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 Post subject: Mature or kitten?
PostPosted: Mon Mar 11, 2019 2:15 pm 
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Bengal Kitten

Joined: Mon Mar 11, 2019 2:03 pm
Posts: 2
Hi, I am after some advice please? A few years ago our Bengal ''Simi'' sadly passed away due to old age, she had an asthma problem and the vets pills and inhaler did help but she was old and we think it eventually got the better of her.
Since Simi's passing we have had another child who is now 3, we feel he is old enough now to be able to deal with another cat properly and we feel that another Bengal would be ideal.
I have seen mature ex breeding cats for sale and also kittens, I think a mature cat might be best around young kids?
Ideally I would like a male and he would have to be an outdoor cat as we live in the middle of nowhere and have a large , secure garden. Simi was an indoor cat and quite timid but I feel that cats should be able to go outside when ever they please, especially with two kids in the house, I dont think a timid indoor cat would be a good match with a 3 year old boy.

Any advice guys on buying a mature Bengal male? Would an ex breeding cat be an outdoor cat?

Im not looking for show winners, dont really care about pedigree papers etc, so long as it has the Bengal temperament and confidence I am happy.


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 Post subject: Re: Mature or kitten?
PostPosted: Tue Mar 12, 2019 4:20 pm 
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Asian Leopard Cat

Joined: Thu May 23, 2013 2:21 pm
Posts: 9122
I am sorry to hear about your other kitty passing away. It's always devastating to lose a family member.

If you are looking for a mature bengal, your best bet is through the Bengal Rescue Network or a breeder who is retiring a stud. Know that most breeders have specific rules that you cannot allow the bengal outdoors without supervision. That's not to say that owners don't let their cats out anyway or even declaw them (most breeder contracts stipulate no declawing). Breeders want their cats to go to good, responsible owners. And many will ask point blank, "are you planning on allowing this cat to be outdoors?" Rescues could have the same requirements.

However, allowing a cat outdoor access is a decision to be made by the owner. A secure garden would be ideal for a cat -- know that a retired stud has not had free access to anything but maybe a small outdoor cat run. And, naturally, a secure garden would be the place to start allowing a cat outside as they need to get their scent in the area in order to find their way home. Know, too, that a neutered stud is still going to mark territory. So an outdoor area is really necessary for him. I'm guessing you would not have time to train a bengal to walk on a harness and leash.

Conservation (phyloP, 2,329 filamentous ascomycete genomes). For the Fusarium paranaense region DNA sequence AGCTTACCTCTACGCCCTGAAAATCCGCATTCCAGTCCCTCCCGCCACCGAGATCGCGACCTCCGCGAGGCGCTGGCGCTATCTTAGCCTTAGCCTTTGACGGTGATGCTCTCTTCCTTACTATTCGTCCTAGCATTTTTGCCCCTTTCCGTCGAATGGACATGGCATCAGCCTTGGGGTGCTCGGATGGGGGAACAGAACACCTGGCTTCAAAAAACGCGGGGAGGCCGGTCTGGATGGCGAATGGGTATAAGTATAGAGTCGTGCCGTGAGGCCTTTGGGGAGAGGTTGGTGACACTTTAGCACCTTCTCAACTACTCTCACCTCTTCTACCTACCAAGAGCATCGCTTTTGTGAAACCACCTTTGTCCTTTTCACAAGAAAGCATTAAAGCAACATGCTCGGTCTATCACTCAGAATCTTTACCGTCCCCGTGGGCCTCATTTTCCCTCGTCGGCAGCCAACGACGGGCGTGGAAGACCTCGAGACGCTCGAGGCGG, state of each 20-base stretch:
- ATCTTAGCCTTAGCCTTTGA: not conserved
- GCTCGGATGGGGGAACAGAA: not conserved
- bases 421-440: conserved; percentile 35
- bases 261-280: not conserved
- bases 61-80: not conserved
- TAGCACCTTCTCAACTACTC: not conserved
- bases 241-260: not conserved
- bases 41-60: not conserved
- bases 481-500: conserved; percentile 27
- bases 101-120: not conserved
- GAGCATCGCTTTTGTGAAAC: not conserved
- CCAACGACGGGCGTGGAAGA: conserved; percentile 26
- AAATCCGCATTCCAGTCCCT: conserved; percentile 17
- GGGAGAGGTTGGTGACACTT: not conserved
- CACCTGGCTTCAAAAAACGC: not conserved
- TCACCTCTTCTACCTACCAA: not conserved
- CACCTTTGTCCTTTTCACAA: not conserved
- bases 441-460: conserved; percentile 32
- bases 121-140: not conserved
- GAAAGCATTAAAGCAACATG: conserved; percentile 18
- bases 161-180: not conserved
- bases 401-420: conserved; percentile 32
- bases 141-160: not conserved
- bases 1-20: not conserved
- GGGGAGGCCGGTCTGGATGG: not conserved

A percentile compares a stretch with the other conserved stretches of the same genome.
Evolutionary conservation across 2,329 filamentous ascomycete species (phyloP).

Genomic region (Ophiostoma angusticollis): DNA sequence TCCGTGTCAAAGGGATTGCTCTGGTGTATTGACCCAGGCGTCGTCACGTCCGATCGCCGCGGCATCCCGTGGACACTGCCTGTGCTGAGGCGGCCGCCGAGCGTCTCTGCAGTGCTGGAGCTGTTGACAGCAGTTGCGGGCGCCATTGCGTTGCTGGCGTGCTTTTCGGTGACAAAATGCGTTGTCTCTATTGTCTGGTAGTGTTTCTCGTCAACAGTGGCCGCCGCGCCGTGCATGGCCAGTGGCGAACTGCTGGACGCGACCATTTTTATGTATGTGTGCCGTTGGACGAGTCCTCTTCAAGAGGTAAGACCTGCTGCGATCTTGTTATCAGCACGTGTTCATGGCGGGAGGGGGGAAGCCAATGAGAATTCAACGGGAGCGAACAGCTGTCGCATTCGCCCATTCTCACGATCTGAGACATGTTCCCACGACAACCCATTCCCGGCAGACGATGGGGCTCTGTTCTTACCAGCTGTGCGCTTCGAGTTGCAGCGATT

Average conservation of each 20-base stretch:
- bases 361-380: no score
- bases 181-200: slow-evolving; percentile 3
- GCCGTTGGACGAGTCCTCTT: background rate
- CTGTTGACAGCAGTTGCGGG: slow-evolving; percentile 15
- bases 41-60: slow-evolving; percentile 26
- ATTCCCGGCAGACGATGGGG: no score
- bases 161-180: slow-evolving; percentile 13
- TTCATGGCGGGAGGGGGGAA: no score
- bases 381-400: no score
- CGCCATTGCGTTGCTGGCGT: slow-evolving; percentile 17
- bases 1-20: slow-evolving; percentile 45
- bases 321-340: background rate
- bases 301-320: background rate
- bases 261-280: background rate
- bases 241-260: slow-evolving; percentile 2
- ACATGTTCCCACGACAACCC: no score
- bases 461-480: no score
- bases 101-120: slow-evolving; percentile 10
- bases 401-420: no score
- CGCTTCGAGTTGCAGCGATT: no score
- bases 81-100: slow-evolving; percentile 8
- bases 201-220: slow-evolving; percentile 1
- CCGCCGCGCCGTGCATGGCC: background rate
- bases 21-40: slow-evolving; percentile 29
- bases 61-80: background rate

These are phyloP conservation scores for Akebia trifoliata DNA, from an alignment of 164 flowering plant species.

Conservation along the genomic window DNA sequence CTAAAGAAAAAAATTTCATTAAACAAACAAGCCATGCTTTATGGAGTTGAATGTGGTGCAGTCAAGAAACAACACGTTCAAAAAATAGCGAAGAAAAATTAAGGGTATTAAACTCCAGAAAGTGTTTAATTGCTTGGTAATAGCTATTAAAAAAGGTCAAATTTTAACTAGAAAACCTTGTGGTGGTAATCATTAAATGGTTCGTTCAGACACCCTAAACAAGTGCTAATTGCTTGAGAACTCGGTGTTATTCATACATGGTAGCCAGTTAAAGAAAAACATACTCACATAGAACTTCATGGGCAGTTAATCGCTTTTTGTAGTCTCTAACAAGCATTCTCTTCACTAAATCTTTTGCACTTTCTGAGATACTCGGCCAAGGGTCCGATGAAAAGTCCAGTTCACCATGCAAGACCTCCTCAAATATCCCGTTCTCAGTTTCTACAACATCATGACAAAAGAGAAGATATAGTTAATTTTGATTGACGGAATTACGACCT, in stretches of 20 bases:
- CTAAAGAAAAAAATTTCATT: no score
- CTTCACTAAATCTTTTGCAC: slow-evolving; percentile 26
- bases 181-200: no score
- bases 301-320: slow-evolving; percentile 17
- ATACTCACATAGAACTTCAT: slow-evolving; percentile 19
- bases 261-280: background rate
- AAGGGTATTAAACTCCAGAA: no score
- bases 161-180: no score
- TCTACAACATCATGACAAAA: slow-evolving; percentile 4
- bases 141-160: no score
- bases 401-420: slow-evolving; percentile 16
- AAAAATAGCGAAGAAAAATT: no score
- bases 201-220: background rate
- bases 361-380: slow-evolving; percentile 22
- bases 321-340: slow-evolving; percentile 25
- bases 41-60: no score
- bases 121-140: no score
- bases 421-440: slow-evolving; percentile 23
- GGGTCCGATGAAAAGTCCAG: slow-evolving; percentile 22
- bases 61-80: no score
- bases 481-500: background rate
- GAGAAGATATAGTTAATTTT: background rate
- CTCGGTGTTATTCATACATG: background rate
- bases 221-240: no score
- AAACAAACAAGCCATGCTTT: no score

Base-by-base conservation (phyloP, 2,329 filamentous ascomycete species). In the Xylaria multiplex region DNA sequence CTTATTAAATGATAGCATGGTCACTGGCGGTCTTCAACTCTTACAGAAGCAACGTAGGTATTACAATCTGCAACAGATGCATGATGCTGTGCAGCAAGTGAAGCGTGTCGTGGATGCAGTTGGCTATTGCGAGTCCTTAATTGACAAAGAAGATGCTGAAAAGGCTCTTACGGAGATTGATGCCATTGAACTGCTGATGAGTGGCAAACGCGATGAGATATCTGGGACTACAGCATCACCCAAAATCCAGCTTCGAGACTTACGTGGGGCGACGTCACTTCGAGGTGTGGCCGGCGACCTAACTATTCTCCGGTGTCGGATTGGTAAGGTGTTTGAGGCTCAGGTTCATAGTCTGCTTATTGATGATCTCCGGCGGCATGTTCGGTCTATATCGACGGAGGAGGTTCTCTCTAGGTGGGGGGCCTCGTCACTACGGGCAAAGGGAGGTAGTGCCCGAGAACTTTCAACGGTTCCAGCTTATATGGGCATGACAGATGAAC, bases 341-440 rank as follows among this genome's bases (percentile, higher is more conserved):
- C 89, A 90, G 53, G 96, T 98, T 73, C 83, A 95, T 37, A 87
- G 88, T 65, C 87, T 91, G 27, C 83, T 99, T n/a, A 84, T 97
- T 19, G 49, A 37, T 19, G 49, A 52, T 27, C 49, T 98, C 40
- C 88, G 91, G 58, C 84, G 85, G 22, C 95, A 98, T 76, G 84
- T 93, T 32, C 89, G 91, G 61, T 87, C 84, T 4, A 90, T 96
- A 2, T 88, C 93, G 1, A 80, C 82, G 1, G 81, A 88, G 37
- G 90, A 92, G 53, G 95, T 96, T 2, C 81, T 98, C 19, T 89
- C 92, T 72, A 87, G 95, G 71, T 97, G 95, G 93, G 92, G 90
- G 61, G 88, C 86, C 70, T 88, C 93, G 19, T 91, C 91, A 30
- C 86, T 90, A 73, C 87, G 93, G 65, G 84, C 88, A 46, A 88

A kitten? Three year old children understand how to calmly pet and carefully hold a kitten. But, kittens do still scratch. I just worry more about a retired stud who is not well socialized due to being kept separated from the queens in a cattery.

I can only suggest you do your research until you find the perfect cat for your family.


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 Post subject: Re: Mature or kitten?
PostPosted: Fri Mar 15, 2019 2:33 am 
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Asian Leopard Cat
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Joined: Thu Dec 02, 2010 1:00 am
Posts: 4463
Location: Portland Oregon, USA
Sherry wrote:
A kitten? Three year old children understand how to calmly pet and carefully hold a kitten. But, kittens do still scratch. I just worry more about a retired stud who is not well socialized due to being kept separated from the queens in a cattery.


I agree with this. If I were in your shoes, I would probably go for a kitten, or at least avoid ex-stud cats. I've never interacted with one, but from what I've read, they often don't exactly lead the best lives as a stud. So I would actually go out of my way to avoid a cat like that, and make socialization your #1 priority.

The other thing that is nice about really young cats, is that they haven't yet become "curmudgeonly". Kittens don't really have a strongly formed opinion about what "normal" is and insist that things fit into their paradigm. Loud, obnoxious, unpredictable kid? Sure! Potential playmate and BFF to a kitten. One downside of a kitten, is the "getting scratched up" part, which is fairly unavoidable. I would say that you could keep your kitty's claws trimmed to help with that, but you wouldn't want to do that if he's going to be living outside in the wild. That may also be an issue in getting a cat, as, depending on where you live, many breeders and shelters insist and make you pledge that your kitty will not be living outside (or "inside/outside") as a condition of the adoption.

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